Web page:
Sunday, 13 December 2009
This time round, however, the Alianza was worried of losing its 'doblaje', which under the binominal system would give it two seats in the House of Deputies. The source of this concern was the candidacy of Rodrigo Garcia Pinochet -- yes, that Pinochet. His grandson, in fact, who ran as an independent.
In the end, RGP got about 10% of the vote, but even then could not put a dent in the Alianza's fortress. It held on to its doblaje, electing Ernest Silva and Cristian Monckeberg.
Even a former police general, running for the Concertacion, couldn't inspire the wealthy citizens of Las Condes to move away from the Alianza.
Ominami is also speaking. He is not endorsing anyone, and continues to criticise Frei. That's not smart of him, and not good for Frei. It will make everyone's job harder.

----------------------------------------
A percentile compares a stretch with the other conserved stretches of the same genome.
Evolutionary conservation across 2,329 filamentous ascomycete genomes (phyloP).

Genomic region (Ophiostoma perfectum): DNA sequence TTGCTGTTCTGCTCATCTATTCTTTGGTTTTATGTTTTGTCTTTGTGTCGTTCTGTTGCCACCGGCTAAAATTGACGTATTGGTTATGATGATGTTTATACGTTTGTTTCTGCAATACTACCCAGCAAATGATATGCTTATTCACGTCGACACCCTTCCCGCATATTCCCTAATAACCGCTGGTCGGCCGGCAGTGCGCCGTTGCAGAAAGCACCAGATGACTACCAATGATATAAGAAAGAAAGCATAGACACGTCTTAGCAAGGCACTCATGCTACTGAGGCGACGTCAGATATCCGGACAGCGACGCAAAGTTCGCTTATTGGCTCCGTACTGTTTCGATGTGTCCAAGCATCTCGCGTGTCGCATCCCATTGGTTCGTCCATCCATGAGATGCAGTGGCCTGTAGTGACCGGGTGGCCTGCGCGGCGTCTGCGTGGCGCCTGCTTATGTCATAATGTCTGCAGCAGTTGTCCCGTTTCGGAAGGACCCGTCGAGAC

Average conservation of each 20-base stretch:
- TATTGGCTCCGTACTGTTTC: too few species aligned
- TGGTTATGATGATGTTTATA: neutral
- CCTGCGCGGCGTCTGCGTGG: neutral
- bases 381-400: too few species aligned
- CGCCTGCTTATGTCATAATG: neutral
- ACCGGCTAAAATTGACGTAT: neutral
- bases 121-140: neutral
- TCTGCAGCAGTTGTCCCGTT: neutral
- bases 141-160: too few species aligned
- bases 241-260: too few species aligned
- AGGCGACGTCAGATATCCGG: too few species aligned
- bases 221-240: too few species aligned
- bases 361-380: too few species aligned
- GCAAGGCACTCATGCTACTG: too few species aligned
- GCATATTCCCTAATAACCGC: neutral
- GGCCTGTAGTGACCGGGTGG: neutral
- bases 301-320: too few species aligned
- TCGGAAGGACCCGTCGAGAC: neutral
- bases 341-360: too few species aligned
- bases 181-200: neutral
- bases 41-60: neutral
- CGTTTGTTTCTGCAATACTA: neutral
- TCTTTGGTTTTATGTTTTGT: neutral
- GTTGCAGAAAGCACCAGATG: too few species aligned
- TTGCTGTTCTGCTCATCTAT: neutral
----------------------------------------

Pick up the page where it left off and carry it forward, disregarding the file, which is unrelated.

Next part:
MEO has to decide now where he wants to go. His problem is that if Frei wins, the Concertacion will be out to get him. If Frei loses, he stands a chance of becoming an important player in the reconstruction of the Concertacion. Frei therefore has to give him an incentive to get on board.
This looks increasingly insurmountable for Frei. He would have to win all of Arrate and three quarters of MEO voters. Very tough.
In the parliamentary vote, the Concertación has a higher percentage vote than the Alianza, but thanks to the binominal electoral system, they will be about 50-50. Some major Concertación figures in the House of Deputies have been defeated. Not a good night for the Concertación.
And I congratulate my friend Ena von Baer, who has been elected as an independent UDI-friendly senator in the 15th district.